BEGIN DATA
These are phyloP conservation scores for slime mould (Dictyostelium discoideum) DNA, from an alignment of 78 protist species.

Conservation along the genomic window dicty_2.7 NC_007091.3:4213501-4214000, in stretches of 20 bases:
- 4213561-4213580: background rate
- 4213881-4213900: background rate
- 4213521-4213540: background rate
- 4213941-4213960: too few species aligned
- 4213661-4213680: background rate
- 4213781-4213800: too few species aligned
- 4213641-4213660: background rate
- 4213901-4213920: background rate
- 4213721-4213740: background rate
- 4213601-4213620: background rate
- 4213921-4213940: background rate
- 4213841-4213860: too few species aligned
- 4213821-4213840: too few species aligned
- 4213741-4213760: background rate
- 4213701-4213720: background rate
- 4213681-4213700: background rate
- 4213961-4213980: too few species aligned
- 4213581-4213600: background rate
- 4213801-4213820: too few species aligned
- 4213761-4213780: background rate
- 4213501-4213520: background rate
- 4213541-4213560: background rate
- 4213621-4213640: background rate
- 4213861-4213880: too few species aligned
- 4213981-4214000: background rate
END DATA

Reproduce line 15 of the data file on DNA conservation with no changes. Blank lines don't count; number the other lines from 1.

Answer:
- 4213821-4213840: too few species aligned